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Los Angeles City Council to Award Retail Project to Controversial Non-Profit

August 14, 2008

LOS ANGELES, Aug. 14 /PRNewswire/ — Tomorrow, the Los Angeles City Council is expected to approve a redevelopment deal that involves conveying private property seized by eminent domain and giving it to Concerned Citizens of South Central Los Angeles (CCSCLA), a politically connected non-profit organization that, according to the Los Angeles Times, tried to swindle over $1.3 million in taxpayer dollars from the State of California.

“It is simply not right for the City Council to seize private property by eminent domain and give it to another so that they can profit,” said Marko Mlikotin, president of the California Alliance to Protect Private Property Rights. “If the city did its homework they would not approve a plan to spend millions of taxpayer dollars to benefit an organization that tried to swindle taxpayers of millions of dollars. I fail to understand why the city continues to favor an organization that has mismanaged taxpayer dollars.”

The City of Los Angeles will consider a development agreement between the Community Redevelopment Agency of Los Angeles (CRA/LA) and the CCSCLA/Regency Realty Inc. development partnership that requires a more than $20 million subsidy. The proposed Slauson Central Retail Center is to be located on the corner of Slauson and Central Avenue. The details of the sham include financial benefits to CCSCLA, including one that requires the developer to sell the publicly subsidized project to CCSCLA, presumably at below market value since the non-profit did not have the resources to finance the project. Critics find this gift of public money remarkable since the Los Angeles Times reported in 2004 that state auditors found CCSCLA to have double dipped into city and state funds for the development of a $13 million soccer field complex near the proposed Slauson retail project that to date is a barren clay field. The Times reported that the State took $1.3 million back from CCSCLA after discovering that the group had already bought the land with a grant from the City of Los Angeles and they were seeking the return of additional funds misspent by the organization. According to CCSCLA’s 2006 tax returns, the non-profit reported a $594,812 net loss.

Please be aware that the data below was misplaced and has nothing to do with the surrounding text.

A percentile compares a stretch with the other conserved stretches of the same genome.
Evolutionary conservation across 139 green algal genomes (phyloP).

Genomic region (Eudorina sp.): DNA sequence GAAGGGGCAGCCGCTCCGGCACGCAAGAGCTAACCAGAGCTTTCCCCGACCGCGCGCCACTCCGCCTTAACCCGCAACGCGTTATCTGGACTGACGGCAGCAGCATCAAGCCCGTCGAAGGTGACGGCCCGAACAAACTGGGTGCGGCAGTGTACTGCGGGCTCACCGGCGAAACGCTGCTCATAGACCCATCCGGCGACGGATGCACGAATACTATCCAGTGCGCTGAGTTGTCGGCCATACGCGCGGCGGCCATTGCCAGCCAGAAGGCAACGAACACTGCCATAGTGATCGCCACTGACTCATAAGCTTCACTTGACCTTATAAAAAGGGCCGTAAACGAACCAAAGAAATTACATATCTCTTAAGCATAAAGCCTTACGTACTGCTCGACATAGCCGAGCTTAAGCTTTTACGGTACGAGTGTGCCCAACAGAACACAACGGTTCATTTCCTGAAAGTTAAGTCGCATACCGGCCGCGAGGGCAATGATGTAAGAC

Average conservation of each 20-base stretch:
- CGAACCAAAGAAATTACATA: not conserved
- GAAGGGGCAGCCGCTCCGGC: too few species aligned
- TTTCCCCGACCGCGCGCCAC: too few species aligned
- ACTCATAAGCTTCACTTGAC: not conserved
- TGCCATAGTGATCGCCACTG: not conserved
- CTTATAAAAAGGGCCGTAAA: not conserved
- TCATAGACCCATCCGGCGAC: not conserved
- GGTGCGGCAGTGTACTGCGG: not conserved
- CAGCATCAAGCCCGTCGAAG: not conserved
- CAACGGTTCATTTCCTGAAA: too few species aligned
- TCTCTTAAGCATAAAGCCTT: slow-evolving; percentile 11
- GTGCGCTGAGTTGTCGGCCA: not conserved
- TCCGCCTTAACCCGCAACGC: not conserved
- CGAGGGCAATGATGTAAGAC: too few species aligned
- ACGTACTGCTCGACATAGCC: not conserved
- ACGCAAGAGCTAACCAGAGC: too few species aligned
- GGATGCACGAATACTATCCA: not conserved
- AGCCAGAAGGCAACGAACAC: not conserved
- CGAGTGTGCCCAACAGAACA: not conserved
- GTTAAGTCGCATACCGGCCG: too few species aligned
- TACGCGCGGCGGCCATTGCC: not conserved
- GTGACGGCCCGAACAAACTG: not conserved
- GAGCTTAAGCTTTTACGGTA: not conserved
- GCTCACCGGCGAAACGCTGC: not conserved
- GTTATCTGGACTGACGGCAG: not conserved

In 2004, the redevelopment agency filed suit to seize private property by eminent domain after the rightful owners’ plan to develop their property into a shopping center was approved by the city’s planning department. Their plan is similar to the CCSCLA plan but does not require public subsidies and provides even greater economic benefits to the redevelopment agency and neighboring community. Some of the rightful owners have filed court challenges to regain their property.

Related Article: “State Wants Money Back From Non-Profit, Los Angeles Time, 12/22/04

Link — http://articles.latimes.com/2004/dec/22/local/me-soccer22

City Council Hearing, Friday August 15, 2008, Rm. 340 Agenda Item 9 http://cityclerk.lacity.org/lacityclerkconnect/index.cfm?fa=ccfi.viewrecord&cf number=07-4174

The California Alliance to Protect Private Property Rights (the Alliance) is a statewide organization dedicated to reforming eminent domain abuse and was a proponent of Proposition 98, an eminent domain reform ballot measure that appeared on the June 2008 ballot. To learn more about the Alliance, visit http://www.calpropertyrights.com/.

The California Alliance to Protect Private Property Rights

CONTACT: Marko Mlikotin, +1-916-444-8781, for The California Alliance toProtect Private Property Rights

Web site: http://www.calpropertyrights.com/




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